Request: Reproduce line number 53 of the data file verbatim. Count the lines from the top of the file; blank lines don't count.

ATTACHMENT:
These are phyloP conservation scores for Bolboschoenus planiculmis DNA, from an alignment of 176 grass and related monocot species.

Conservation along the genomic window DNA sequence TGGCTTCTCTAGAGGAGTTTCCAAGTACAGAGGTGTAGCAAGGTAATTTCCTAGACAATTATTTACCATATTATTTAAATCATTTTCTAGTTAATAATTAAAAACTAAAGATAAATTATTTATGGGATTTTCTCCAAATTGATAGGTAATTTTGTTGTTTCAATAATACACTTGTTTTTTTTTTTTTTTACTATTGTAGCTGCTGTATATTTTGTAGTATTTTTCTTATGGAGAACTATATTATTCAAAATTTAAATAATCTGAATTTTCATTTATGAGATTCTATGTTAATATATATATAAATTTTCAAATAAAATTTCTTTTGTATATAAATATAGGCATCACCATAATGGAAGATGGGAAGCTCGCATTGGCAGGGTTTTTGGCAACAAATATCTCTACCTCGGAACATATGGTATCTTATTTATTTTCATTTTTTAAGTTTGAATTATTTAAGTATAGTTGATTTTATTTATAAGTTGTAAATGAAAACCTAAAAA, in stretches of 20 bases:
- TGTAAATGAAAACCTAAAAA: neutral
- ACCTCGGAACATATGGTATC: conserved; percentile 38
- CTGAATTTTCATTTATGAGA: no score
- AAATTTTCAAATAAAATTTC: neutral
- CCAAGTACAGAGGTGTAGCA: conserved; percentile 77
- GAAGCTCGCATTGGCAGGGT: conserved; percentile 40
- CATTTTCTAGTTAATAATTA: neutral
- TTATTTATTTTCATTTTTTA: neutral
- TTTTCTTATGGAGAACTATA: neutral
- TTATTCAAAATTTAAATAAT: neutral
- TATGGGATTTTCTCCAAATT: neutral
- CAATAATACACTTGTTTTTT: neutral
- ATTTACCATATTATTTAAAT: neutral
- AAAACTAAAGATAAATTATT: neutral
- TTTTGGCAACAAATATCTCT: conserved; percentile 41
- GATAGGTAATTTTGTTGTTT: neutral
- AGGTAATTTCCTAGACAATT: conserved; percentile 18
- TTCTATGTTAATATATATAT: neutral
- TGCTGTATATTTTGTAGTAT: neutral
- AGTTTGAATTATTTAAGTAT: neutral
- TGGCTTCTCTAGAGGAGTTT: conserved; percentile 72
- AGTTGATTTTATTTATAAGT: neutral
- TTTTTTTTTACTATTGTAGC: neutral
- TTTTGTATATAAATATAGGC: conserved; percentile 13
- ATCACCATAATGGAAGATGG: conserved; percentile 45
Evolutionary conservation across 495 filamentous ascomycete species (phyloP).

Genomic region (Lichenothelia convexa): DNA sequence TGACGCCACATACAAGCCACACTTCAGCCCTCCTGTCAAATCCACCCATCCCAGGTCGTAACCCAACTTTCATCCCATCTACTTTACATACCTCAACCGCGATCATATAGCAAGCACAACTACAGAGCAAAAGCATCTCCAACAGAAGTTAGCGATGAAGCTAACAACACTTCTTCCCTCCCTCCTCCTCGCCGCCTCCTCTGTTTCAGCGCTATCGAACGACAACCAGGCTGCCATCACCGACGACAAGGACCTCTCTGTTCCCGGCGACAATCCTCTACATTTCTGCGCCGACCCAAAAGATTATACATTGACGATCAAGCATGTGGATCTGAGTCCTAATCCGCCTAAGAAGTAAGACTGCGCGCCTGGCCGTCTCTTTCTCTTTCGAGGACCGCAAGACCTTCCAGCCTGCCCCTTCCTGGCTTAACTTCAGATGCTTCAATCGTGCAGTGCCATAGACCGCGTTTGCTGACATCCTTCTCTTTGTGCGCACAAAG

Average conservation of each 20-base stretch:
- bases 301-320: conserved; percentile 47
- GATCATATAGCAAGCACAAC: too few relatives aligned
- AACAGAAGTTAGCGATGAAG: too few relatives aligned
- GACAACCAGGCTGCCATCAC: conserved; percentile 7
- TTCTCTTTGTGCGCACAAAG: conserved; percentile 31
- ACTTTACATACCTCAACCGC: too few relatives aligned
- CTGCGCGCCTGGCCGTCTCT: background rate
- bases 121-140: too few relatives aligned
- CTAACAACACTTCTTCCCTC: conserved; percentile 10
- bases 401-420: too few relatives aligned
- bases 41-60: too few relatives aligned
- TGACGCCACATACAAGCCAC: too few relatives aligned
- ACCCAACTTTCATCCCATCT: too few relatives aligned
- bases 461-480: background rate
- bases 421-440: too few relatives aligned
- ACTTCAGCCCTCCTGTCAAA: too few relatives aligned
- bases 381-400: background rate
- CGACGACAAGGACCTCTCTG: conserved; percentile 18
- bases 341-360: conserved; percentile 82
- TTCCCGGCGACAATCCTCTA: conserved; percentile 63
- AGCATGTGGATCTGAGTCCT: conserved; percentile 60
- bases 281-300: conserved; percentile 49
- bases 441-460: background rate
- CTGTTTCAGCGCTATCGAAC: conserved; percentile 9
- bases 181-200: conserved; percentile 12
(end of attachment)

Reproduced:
- bases 441-460: background rate